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Literacy 2020-2021

Discussion in 'Secondary' started by beckylou_2001, Jun 3, 2020.

  1. beckylou_2001

    beckylou_2001 New commenter

    Hi all, looking for some advice and ideas please! I’m a secondary school teacher in charge of literacy across the curriculum and have to plan my literacy actions for next year. Because we’ve been told to plan for blended learning until February 2021 I’m anxious not to give staff more stress. Has anyone any ideas that would be easily implemented and used at home by KS3 pupils?
  2. tb9605

    tb9605 Established commenter

    One of the advantages of Blended Learning (in terms of literacy) is that it will probably require more reading on the part of the students. So, perhaps some guidance to staff about how to scaffold and differentiate reading exercises?
    Also, perhaps providing staff with a document of links to various online webpages they can refer students to in order to address specific literacy issues (e.g. homophones, apostrophes, etc): students could be asked to take a screen shot to demonstrate they have used them.

    In terms of existing resources, if your school is using programmes like Lexia and Accelerated Reader, these should still be accessible online. www.commonlit.org is another really good (free) resource: it allows you to set differentiated reading tasks that are largely self-marking. There's a range of topics there, so it might be that other departments are happy to use it. duolingo is also a good tool to use with EAL students - totally self-marking, adapts to the individual user: all teachers have to do is check students are aquiring XP as proof of use (though teachers can also set tasks through it if they wish).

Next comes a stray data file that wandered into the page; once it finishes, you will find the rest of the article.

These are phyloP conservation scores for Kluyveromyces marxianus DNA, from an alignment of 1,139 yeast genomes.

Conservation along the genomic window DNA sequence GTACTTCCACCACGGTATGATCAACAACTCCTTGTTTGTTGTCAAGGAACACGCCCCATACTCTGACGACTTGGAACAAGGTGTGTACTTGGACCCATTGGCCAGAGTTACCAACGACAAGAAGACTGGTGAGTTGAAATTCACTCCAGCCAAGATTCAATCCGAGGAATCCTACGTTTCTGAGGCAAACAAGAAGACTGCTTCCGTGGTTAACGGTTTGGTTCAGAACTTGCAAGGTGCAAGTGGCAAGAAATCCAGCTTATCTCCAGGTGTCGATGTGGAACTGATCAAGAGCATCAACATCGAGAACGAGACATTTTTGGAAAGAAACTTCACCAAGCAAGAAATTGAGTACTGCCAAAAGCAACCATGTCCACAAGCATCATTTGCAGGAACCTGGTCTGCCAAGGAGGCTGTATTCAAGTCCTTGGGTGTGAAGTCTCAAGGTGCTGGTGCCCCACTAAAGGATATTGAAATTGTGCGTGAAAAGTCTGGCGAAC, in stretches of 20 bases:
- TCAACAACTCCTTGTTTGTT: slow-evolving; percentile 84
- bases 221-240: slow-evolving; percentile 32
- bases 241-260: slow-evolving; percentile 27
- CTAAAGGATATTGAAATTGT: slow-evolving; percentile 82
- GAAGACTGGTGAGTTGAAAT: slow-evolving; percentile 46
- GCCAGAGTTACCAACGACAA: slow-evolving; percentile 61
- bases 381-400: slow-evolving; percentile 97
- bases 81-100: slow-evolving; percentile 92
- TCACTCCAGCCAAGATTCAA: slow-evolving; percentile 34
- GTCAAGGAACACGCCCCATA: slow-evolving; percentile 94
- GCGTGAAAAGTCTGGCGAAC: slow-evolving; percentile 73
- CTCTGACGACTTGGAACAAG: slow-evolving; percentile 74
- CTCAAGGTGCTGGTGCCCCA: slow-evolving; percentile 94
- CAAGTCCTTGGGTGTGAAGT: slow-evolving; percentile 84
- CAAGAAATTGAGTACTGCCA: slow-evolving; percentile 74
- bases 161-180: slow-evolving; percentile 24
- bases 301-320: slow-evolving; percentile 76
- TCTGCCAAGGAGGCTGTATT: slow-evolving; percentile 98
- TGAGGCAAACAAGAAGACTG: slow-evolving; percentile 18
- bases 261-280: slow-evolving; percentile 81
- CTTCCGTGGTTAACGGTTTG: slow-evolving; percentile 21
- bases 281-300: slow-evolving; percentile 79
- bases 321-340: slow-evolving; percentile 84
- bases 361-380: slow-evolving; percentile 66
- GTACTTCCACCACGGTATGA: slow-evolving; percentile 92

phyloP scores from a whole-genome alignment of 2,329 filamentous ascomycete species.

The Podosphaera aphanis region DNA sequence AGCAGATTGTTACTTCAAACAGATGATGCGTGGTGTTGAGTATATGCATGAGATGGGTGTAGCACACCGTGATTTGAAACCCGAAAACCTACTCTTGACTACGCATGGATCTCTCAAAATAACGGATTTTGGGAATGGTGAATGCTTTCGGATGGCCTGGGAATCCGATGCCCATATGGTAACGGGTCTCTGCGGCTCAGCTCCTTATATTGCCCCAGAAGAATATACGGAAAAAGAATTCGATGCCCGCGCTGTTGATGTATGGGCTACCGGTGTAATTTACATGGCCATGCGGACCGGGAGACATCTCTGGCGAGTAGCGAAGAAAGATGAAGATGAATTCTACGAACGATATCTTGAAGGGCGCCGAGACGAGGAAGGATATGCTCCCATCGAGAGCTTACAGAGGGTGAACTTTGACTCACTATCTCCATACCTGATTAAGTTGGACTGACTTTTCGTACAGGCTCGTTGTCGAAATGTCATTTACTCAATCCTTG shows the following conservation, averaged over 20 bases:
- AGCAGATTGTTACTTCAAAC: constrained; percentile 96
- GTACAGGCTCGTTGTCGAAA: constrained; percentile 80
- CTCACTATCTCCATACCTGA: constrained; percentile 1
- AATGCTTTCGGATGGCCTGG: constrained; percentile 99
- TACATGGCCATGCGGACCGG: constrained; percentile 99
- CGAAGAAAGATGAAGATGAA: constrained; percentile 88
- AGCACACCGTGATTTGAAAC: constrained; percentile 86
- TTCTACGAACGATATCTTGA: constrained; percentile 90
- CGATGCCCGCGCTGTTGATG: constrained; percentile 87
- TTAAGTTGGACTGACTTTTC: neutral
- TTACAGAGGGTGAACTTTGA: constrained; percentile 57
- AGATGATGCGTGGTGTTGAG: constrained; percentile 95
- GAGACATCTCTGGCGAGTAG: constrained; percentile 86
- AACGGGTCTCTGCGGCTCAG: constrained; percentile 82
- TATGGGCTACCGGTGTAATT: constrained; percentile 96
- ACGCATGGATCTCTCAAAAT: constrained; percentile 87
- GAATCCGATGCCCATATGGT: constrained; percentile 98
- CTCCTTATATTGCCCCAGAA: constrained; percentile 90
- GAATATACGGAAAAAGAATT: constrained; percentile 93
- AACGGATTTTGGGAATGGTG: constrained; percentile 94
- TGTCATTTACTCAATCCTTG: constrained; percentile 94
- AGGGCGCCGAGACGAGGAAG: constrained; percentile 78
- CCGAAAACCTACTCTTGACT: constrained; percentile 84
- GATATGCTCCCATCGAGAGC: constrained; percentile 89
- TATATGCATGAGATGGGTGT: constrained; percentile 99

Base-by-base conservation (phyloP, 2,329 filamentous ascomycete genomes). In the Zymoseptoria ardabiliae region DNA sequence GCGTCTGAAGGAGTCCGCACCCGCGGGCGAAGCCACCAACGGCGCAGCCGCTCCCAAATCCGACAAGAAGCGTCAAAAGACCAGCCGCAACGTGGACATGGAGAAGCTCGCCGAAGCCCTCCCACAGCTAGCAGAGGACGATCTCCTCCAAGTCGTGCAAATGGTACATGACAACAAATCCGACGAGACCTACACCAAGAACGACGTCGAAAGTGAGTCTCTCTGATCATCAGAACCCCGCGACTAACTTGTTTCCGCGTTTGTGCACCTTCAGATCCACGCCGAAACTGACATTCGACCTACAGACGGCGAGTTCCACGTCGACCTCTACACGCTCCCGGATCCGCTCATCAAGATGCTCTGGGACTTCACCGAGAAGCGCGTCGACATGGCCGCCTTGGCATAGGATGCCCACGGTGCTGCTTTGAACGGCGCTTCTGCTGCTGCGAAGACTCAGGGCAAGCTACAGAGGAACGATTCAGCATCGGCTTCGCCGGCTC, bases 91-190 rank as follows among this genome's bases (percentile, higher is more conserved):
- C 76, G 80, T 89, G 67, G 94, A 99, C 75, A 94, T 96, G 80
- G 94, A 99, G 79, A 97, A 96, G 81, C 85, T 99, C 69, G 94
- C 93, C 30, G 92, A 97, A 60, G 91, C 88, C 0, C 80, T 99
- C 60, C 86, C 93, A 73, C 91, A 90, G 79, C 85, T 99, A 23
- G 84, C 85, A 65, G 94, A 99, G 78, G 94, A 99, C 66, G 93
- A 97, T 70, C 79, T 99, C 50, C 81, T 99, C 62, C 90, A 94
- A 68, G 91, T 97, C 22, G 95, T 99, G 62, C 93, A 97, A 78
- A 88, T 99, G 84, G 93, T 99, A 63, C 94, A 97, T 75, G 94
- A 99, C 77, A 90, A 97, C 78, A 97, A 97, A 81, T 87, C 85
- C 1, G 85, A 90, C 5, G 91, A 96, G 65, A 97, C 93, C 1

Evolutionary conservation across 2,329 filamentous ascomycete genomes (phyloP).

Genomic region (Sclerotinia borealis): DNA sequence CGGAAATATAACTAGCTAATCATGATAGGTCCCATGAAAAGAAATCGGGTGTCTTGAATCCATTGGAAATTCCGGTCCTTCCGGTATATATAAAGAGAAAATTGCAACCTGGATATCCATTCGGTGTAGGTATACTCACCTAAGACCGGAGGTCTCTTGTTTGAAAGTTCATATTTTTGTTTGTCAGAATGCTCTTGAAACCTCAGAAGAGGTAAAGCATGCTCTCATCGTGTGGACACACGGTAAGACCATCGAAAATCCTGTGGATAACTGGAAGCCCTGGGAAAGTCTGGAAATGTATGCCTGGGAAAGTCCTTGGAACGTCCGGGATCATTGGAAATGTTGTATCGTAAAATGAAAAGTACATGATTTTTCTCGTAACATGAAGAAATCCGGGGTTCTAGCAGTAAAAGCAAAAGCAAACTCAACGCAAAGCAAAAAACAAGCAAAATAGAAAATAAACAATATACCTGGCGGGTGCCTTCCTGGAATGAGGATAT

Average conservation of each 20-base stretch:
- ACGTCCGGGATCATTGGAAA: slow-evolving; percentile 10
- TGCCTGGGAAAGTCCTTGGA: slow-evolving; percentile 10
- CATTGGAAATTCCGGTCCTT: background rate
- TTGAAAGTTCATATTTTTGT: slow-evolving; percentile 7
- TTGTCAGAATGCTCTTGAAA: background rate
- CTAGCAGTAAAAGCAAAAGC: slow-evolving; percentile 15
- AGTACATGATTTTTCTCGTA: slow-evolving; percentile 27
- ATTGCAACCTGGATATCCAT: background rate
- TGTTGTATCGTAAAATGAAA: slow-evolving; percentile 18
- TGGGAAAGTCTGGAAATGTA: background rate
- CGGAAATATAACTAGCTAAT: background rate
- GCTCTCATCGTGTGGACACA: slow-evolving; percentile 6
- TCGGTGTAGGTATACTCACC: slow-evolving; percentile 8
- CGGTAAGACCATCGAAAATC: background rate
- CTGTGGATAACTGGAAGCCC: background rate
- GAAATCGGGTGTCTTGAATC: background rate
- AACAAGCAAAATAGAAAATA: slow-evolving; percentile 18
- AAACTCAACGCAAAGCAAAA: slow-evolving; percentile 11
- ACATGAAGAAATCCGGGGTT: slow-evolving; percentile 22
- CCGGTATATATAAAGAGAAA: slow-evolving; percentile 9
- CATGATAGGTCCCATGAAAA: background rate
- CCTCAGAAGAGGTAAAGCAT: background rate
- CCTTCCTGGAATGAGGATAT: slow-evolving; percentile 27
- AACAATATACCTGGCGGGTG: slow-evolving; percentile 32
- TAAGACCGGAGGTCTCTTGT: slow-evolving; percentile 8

3. Dodros

    Dodros Star commenter

    When planning to cover literacy across the curriculum, it's vital for secondary school departments other than English to be given ownership of whatever literacy means to them, otherwise they will see literacy as the preserve of the English department alone. So more bottom-up, less top-down, thinking and action.

    On my website at http://www.specialeducationalneeds.com/home/inclusion, you will find under the heading "Boosting knowledge and skills" and next to the subheading "Basic skills" a number of links, each named after a National Curriculum core or foundation subject and leading to a set of subject-specific documents and resources relating to literacy and numeracy development within that subject. These sources of information and advice have been created by subject specialists with a particular interest in literacy and numeracy.

    As for units of literacy-related work, you may find something usable or adaptable if you follow the "Intervention Units" link under the "Classroom-ready materials" heading on the same web page. I created them years ago to meet the needs of my KS3 students.

    ACOYEAR8 Star commenter

    Dodros likes this.

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